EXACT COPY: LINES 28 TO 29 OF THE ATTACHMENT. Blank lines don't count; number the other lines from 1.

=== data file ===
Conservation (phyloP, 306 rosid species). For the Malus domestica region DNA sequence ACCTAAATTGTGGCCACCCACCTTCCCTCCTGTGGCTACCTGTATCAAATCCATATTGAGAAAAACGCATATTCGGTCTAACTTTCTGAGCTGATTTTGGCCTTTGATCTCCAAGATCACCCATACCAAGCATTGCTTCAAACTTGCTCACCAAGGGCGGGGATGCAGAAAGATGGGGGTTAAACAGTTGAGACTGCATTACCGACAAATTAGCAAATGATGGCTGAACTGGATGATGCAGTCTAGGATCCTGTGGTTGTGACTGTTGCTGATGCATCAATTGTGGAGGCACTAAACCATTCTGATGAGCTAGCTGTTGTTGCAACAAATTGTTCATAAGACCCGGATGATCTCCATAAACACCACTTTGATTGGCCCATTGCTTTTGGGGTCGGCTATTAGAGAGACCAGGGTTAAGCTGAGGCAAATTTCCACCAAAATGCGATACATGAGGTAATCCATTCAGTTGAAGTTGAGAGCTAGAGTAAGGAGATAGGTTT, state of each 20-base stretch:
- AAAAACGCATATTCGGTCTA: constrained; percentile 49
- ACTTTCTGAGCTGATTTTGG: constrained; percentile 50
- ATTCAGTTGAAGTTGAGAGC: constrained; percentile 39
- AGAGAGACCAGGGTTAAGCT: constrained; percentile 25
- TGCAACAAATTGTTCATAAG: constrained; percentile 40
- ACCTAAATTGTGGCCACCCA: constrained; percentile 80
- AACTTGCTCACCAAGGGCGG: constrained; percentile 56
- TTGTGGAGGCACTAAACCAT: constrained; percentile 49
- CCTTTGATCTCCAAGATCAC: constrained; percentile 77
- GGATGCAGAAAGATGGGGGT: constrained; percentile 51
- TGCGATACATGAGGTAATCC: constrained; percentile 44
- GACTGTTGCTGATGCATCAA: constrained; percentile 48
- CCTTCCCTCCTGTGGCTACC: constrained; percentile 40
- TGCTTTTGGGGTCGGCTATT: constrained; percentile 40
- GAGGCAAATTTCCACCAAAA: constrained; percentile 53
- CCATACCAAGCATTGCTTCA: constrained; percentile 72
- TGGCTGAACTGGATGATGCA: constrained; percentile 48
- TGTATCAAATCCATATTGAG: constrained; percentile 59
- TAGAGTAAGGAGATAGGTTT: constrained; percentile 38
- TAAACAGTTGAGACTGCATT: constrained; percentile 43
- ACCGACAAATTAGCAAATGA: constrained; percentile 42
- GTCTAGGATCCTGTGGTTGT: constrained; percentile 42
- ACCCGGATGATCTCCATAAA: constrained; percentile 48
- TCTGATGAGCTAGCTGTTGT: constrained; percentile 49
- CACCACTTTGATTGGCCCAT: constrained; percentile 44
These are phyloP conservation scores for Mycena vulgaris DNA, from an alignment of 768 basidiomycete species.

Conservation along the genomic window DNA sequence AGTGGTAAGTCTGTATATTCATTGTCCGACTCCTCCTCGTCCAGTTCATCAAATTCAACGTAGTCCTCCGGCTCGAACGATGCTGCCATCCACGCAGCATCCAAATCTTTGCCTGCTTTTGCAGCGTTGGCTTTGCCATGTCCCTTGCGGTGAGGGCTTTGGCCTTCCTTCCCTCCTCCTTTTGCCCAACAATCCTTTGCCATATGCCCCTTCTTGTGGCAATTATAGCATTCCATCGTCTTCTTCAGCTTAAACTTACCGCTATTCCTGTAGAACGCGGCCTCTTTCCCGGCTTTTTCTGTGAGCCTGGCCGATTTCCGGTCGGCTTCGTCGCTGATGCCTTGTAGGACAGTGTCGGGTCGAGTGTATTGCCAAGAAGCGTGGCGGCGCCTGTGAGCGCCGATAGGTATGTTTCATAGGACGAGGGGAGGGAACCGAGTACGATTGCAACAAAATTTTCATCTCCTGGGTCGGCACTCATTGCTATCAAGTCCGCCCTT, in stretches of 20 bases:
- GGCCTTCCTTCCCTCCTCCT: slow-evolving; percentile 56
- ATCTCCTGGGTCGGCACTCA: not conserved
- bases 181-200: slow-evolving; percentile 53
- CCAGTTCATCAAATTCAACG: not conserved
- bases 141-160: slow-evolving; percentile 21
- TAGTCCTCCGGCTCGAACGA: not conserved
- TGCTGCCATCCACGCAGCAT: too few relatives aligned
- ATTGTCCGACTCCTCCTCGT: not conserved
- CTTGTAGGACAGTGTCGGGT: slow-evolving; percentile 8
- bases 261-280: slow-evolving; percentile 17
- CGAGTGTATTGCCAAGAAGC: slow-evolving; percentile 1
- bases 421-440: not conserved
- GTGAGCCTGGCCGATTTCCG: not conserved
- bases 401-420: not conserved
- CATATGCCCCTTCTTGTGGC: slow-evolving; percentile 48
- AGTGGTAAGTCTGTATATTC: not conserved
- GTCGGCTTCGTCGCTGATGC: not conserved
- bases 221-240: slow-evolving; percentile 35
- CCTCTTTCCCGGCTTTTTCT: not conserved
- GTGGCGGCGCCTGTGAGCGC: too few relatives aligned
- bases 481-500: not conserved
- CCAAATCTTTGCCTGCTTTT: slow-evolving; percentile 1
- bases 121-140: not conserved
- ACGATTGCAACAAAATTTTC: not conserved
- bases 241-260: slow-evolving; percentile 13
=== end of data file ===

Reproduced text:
Conservation along the genomic window DNA sequence AGTGGTAAGTCTGTATATTCATTGTCCGACTCCTCCTCGTCCAGTTCATCAAATTCAACGTAGTCCTCCGGCTCGAACGATGCTGCCATCCACGCAGCATCCAAATCTTTGCCTGCTTTTGCAGCGTTGGCTTTGCCATGTCCCTTGCGGTGAGGGCTTTGGCCTTCCTTCCCTCCTCCTTTTGCCCAACAATCCTTTGCCATATGCCCCTTCTTGTGGCAATTATAGCATTCCATCGTCTTCTTCAGCTTAAACTTACCGCTATTCCTGTAGAACGCGGCCTCTTTCCCGGCTTTTTCTGTGAGCCTGGCCGATTTCCGGTCGGCTTCGTCGCTGATGCCTTGTAGGACAGTGTCGGGTCGAGTGTATTGCCAAGAAGCGTGGCGGCGCCTGTGAGCGCCGATAGGTATGTTTCATAGGACGAGGGGAGGGAACCGAGTACGATTGCAACAAAATTTTCATCTCCTGGGTCGGCACTCATTGCTATCAAGTCCGCCCTT, in stretches of 20 bases:
- GGCCTTCCTTCCCTCCTCCT: slow-evolving; percentile 56